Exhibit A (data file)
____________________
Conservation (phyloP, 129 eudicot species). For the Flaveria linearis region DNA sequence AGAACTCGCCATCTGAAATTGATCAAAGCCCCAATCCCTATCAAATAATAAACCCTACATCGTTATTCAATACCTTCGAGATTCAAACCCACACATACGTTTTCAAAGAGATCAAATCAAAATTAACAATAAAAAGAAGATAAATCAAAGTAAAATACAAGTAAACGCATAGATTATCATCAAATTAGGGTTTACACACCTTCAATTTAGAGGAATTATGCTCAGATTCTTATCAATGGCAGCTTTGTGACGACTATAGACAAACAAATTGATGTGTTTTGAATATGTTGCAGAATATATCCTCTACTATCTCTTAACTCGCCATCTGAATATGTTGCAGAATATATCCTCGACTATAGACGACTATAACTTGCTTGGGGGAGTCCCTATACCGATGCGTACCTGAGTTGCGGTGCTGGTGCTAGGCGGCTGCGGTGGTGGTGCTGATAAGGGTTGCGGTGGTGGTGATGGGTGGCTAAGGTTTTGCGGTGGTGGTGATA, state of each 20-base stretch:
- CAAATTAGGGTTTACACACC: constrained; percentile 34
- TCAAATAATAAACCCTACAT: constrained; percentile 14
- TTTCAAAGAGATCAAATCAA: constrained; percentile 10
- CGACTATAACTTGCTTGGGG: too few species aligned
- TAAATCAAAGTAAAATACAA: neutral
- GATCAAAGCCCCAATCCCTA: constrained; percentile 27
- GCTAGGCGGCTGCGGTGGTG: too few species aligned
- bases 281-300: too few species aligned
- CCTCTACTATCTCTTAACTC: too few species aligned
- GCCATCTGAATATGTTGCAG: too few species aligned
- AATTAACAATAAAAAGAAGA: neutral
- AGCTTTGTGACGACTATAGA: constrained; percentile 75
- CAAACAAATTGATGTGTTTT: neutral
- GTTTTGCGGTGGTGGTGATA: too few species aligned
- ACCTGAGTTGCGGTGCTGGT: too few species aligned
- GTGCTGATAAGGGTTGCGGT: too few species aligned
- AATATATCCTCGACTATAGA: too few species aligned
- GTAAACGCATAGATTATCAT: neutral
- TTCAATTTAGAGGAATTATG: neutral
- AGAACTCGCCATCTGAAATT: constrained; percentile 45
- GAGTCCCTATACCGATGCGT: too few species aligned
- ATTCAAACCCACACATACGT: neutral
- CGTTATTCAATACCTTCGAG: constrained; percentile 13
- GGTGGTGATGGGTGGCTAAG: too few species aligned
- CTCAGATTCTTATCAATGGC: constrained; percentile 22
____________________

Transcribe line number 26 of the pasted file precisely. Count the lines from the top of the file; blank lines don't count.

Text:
- CTCAGATTCTTATCAATGGC: constrained; percentile 22